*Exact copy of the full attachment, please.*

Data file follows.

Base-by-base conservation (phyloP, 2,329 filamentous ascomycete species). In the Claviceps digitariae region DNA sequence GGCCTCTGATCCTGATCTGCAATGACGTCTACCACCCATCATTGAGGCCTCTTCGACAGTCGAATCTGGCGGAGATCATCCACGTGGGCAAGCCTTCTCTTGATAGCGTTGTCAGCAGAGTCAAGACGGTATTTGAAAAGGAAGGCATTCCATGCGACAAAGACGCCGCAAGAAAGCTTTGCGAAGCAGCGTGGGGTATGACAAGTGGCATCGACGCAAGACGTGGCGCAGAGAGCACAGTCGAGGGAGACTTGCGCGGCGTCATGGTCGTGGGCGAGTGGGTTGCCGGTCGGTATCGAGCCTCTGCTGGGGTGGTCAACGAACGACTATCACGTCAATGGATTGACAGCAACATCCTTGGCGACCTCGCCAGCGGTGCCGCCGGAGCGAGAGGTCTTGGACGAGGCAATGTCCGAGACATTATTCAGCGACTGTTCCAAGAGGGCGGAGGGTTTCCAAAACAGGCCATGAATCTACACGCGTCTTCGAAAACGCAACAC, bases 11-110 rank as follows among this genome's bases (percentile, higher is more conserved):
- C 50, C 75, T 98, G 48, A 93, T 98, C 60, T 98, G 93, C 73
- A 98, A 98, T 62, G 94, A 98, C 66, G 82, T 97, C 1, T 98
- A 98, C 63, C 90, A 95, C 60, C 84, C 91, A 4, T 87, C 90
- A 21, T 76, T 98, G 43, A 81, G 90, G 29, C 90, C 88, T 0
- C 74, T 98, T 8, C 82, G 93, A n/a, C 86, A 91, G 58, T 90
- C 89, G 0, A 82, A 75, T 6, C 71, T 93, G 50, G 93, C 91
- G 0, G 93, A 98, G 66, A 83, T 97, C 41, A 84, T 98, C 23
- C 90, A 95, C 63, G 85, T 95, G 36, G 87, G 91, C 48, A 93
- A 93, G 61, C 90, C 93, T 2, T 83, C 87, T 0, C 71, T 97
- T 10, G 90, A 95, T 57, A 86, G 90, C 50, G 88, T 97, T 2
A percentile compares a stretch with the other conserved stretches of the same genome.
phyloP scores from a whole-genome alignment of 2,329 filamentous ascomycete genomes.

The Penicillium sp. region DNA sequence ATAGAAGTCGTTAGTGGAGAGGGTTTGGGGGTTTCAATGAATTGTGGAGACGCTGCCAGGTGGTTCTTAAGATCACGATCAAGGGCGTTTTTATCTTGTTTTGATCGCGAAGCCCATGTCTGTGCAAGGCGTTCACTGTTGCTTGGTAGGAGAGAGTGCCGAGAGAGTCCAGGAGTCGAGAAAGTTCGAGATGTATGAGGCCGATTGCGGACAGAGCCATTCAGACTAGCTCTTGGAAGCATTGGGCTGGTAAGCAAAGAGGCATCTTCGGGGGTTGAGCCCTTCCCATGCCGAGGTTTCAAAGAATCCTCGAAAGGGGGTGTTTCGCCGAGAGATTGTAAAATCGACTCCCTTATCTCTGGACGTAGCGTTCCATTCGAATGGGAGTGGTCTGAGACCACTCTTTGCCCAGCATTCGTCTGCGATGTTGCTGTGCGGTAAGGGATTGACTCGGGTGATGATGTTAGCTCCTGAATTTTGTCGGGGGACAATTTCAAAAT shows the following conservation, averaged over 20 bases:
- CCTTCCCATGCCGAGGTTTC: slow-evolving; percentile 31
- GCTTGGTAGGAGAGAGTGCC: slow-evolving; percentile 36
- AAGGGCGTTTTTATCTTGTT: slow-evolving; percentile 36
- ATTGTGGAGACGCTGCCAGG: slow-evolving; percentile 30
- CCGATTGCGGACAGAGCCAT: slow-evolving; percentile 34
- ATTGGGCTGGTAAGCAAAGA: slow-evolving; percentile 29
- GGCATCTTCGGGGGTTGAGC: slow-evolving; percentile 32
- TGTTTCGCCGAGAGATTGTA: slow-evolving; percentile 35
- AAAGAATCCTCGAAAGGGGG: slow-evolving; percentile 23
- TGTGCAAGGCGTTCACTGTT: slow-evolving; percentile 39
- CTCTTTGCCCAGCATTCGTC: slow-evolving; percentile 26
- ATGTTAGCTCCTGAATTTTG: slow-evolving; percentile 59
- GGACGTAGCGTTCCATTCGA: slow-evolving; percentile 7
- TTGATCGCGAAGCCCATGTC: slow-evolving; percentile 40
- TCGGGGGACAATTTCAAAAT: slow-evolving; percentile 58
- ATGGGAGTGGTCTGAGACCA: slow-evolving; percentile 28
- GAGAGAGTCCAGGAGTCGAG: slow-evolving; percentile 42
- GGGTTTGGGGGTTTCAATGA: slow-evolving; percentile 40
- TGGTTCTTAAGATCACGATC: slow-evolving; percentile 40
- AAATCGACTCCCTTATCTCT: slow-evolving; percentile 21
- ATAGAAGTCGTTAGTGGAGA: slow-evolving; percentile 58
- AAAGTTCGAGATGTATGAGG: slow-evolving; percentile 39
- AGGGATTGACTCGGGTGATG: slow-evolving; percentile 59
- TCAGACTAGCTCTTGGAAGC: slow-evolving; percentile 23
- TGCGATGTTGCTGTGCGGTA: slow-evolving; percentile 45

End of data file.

Base-by-base conservation (phyloP, 2,329 filamentous ascomycete species). In the Claviceps digitariae region DNA sequence GGCCTCTGATCCTGATCTGCAATGACGTCTACCACCCATCATTGAGGCCTCTTCGACAGTCGAATCTGGCGGAGATCATCCACGTGGGCAAGCCTTCTCTTGATAGCGTTGTCAGCAGAGTCAAGACGGTATTTGAAAAGGAAGGCATTCCATGCGACAAAGACGCCGCAAGAAAGCTTTGCGAAGCAGCGTGGGGTATGACAAGTGGCATCGACGCAAGACGTGGCGCAGAGAGCACAGTCGAGGGAGACTTGCGCGGCGTCATGGTCGTGGGCGAGTGGGTTGCCGGTCGGTATCGAGCCTCTGCTGGGGTGGTCAACGAACGACTATCACGTCAATGGATTGACAGCAACATCCTTGGCGACCTCGCCAGCGGTGCCGCCGGAGCGAGAGGTCTTGGACGAGGCAATGTCCGAGACATTATTCAGCGACTGTTCCAAGAGGGCGGAGGGTTTCCAAAACAGGCCATGAATCTACACGCGTCTTCGAAAACGCAACAC, bases 11-110 rank as follows among this genome's bases (percentile, higher is more conserved):
- C 50, C 75, T 98, G 48, A 93, T 98, C 60, T 98, G 93, C 73
- A 98, A 98, T 62, G 94, A 98, C 66, G 82, T 97, C 1, T 98
- A 98, C 63, C 90, A 95, C 60, C 84, C 91, A 4, T 87, C 90
- A 21, T 76, T 98, G 43, A 81, G 90, G 29, C 90, C 88, T 0
- C 74, T 98, T 8, C 82, G 93, A n/a, C 86, A 91, G 58, T 90
- C 89, G 0, A 82, A 75, T 6, C 71, T 93, G 50, G 93, C 91
- G 0, G 93, A 98, G 66, A 83, T 97, C 41, A 84, T 98, C 23
- C 90, A 95, C 63, G 85, T 95, G 36, G 87, G 91, C 48, A 93
- A 93, G 61, C 90, C 93, T 2, T 83, C 87, T 0, C 71, T 97
- T 10, G 90, A 95, T 57, A 86, G 90, C 50, G 88, T 97, T 2
A percentile compares a stretch with the other conserved stretches of the same genome.
phyloP scores from a whole-genome alignment of 2,329 filamentous ascomycete genomes.

The Penicillium sp. region DNA sequence ATAGAAGTCGTTAGTGGAGAGGGTTTGGGGGTTTCAATGAATTGTGGAGACGCTGCCAGGTGGTTCTTAAGATCACGATCAAGGGCGTTTTTATCTTGTTTTGATCGCGAAGCCCATGTCTGTGCAAGGCGTTCACTGTTGCTTGGTAGGAGAGAGTGCCGAGAGAGTCCAGGAGTCGAGAAAGTTCGAGATGTATGAGGCCGATTGCGGACAGAGCCATTCAGACTAGCTCTTGGAAGCATTGGGCTGGTAAGCAAAGAGGCATCTTCGGGGGTTGAGCCCTTCCCATGCCGAGGTTTCAAAGAATCCTCGAAAGGGGGTGTTTCGCCGAGAGATTGTAAAATCGACTCCCTTATCTCTGGACGTAGCGTTCCATTCGAATGGGAGTGGTCTGAGACCACTCTTTGCCCAGCATTCGTCTGCGATGTTGCTGTGCGGTAAGGGATTGACTCGGGTGATGATGTTAGCTCCTGAATTTTGTCGGGGGACAATTTCAAAAT shows the following conservation, averaged over 20 bases:
- CCTTCCCATGCCGAGGTTTC: slow-evolving; percentile 31
- GCTTGGTAGGAGAGAGTGCC: slow-evolving; percentile 36
- AAGGGCGTTTTTATCTTGTT: slow-evolving; percentile 36
- ATTGTGGAGACGCTGCCAGG: slow-evolving; percentile 30
- CCGATTGCGGACAGAGCCAT: slow-evolving; percentile 34
- ATTGGGCTGGTAAGCAAAGA: slow-evolving; percentile 29
- GGCATCTTCGGGGGTTGAGC: slow-evolving; percentile 32
- TGTTTCGCCGAGAGATTGTA: slow-evolving; percentile 35
- AAAGAATCCTCGAAAGGGGG: slow-evolving; percentile 23
- TGTGCAAGGCGTTCACTGTT: slow-evolving; percentile 39
- CTCTTTGCCCAGCATTCGTC: slow-evolving; percentile 26
- ATGTTAGCTCCTGAATTTTG: slow-evolving; percentile 59
- GGACGTAGCGTTCCATTCGA: slow-evolving; percentile 7
- TTGATCGCGAAGCCCATGTC: slow-evolving; percentile 40
- TCGGGGGACAATTTCAAAAT: slow-evolving; percentile 58
- ATGGGAGTGGTCTGAGACCA: slow-evolving; percentile 28
- GAGAGAGTCCAGGAGTCGAG: slow-evolving; percentile 42
- GGGTTTGGGGGTTTCAATGA: slow-evolving; percentile 40
- TGGTTCTTAAGATCACGATC: slow-evolving; percentile 40
- AAATCGACTCCCTTATCTCT: slow-evolving; percentile 21
- ATAGAAGTCGTTAGTGGAGA: slow-evolving; percentile 58
- AAAGTTCGAGATGTATGAGG: slow-evolving; percentile 39
- AGGGATTGACTCGGGTGATG: slow-evolving; percentile 59
- TCAGACTAGCTCTTGGAAGC: slow-evolving; percentile 23
- TGCGATGTTGCTGTGCGGTA: slow-evolving; percentile 45